In this campaign the New Democrats are clearly targeting one man — Liberal Leader Stephen McNeil. The NDP advertisements focus almost exclusively on McNeil and his record. But are those ads accurate?

An advertisement that's getting a lot of airtime is one that attacks McNeil's record on putting the harmonized sales tax, or HST, back on home energy bills.

Here's a claim in that ad:

"We do know McNeil and his Liberals have voted to put the HST on home energy again and again and again."

The advertisement lists eight times that McNeil and the Liberals supposedly voted against removing the HST from home heating bills. Here's the reality:

In the first two years listed in the advertisement — 1996 and 1999 — McNeil wasn't even an MLA. He didn't win a seat in the legislature until 2003. Even with that information, we couldn't find eight votes on removing the HST from your power bills so we contacted the New Democratic Party.

A party spokesman conceded that of the eight "votes" cited in the ad, four weren't votes at all — they were simply statements made during or near election campaigns. There were four actual votes in the legislature and all were budget bills which involved hundreds of spending items, including the HST.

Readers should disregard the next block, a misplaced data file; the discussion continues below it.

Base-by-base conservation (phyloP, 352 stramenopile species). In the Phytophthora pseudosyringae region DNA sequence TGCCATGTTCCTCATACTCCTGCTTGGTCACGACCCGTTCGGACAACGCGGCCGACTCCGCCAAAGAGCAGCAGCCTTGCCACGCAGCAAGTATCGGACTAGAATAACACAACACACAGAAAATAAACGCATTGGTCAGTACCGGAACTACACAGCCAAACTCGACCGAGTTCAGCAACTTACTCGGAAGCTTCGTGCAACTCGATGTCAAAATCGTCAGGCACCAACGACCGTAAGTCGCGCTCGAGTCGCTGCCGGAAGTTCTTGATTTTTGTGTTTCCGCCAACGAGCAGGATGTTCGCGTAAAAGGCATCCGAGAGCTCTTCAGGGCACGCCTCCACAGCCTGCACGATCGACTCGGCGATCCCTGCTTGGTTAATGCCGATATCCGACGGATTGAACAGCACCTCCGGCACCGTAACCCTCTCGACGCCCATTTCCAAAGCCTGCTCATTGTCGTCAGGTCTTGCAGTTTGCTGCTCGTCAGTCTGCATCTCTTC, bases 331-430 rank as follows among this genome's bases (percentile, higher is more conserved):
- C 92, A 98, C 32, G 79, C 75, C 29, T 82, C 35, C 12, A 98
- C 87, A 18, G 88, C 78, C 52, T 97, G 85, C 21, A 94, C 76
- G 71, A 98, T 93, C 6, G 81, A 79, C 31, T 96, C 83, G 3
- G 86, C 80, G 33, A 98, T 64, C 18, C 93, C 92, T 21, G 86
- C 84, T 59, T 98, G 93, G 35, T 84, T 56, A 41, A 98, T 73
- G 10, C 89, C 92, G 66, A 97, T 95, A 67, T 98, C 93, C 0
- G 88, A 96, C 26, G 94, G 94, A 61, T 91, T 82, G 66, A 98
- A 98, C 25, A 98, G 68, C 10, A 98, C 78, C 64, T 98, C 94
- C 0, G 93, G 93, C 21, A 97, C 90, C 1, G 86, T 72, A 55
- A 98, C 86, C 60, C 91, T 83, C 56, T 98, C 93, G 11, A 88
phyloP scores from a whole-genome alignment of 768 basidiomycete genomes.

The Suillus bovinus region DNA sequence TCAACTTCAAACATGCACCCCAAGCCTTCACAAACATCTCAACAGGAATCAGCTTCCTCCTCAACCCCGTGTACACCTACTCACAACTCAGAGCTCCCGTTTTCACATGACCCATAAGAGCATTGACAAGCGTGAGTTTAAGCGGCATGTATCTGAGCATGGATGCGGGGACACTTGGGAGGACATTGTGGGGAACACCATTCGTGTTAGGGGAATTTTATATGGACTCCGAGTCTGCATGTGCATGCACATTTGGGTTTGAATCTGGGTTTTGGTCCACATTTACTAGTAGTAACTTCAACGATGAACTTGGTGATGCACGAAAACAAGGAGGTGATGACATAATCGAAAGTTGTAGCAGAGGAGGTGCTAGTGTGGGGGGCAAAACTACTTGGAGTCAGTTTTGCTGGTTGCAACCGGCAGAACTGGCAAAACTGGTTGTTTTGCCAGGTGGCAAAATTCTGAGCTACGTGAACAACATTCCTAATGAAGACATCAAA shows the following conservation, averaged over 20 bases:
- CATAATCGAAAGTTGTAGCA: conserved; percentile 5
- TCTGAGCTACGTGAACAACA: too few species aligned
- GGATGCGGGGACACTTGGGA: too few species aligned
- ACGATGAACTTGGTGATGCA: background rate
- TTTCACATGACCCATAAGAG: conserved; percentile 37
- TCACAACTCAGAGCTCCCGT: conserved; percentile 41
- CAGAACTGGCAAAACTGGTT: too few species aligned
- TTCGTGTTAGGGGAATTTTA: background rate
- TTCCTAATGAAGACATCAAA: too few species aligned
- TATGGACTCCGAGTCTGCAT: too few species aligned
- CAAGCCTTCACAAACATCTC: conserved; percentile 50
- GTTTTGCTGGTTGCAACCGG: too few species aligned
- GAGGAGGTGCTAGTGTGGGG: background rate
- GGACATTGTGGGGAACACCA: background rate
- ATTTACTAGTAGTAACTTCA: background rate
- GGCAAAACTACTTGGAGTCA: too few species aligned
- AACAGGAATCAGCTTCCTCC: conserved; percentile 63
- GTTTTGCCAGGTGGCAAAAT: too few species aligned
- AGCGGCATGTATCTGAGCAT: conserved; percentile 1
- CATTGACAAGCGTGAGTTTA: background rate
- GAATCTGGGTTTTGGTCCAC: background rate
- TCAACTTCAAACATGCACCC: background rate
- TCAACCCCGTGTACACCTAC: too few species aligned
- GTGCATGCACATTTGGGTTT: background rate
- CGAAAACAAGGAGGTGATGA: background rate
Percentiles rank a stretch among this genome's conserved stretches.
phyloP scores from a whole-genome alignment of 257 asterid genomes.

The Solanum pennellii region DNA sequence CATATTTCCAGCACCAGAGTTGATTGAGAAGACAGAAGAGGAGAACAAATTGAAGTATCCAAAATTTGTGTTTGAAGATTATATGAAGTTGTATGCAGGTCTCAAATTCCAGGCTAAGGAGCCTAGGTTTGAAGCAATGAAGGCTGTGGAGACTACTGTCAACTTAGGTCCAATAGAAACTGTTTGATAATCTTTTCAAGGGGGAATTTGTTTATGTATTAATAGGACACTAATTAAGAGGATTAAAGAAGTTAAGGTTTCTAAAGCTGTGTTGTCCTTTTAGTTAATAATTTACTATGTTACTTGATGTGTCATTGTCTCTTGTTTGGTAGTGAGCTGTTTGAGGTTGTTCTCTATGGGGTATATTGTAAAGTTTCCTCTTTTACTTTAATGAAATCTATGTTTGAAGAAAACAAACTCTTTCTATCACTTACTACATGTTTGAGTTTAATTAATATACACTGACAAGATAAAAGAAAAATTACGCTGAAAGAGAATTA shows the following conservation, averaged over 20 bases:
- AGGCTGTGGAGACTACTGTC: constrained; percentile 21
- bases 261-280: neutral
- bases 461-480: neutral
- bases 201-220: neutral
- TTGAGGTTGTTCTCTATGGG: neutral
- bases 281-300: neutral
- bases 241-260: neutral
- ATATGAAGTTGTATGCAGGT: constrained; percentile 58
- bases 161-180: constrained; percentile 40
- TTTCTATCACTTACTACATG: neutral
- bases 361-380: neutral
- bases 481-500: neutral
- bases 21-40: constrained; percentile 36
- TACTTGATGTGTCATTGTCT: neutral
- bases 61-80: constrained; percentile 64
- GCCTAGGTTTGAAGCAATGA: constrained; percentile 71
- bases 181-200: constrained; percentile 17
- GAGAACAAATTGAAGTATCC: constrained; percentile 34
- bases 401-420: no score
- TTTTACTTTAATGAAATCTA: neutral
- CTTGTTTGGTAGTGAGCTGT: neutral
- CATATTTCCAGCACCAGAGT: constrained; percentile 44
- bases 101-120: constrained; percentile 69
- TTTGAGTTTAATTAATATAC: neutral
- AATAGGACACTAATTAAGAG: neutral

As with all advertising, you also have to look at what the advertisement doesn't say. In this case, there's one vote the NDP chose to ignore. On May 7, 2013, with an election looming, McNeil introduced a motion in the legislature asking all three parties to commit to keeping the HST off home heating bills.

That motion passed unanimously, which means all three parties — the New Democrats, the Liberals and the Progressive Conservatives — are on the official record, promising to keep the HST off heating bills.

So that's the reality.

On harmonized sales tax:

For the record, here is each party's position regarding the HST:

The New Democratic Party says it will reduce the harmonized sales tax by one per cent next year and another one per cent in 2015 to get it down to 13 per cent. It's also promising to increase exemptions to include more so-called essential items like car seats and strollers.

The Progressive Conservative platform is similar — a two per cent reduction phased in over two years. They promise to maintain current exemptions but are not promising any new ones.

The big difference is with the Liberals. They, too, are promising to keep current exemptions but they say there will be no cut to the HST until they have a balanced budget with enough of a surplus to pay for the tax cut.

That could take some time. It's estimated that each one per cent cut in the HST costs the province about $195 million in revenue, so there would have to be a significant surplus before the Liberals start cutting the harmonized sales tax.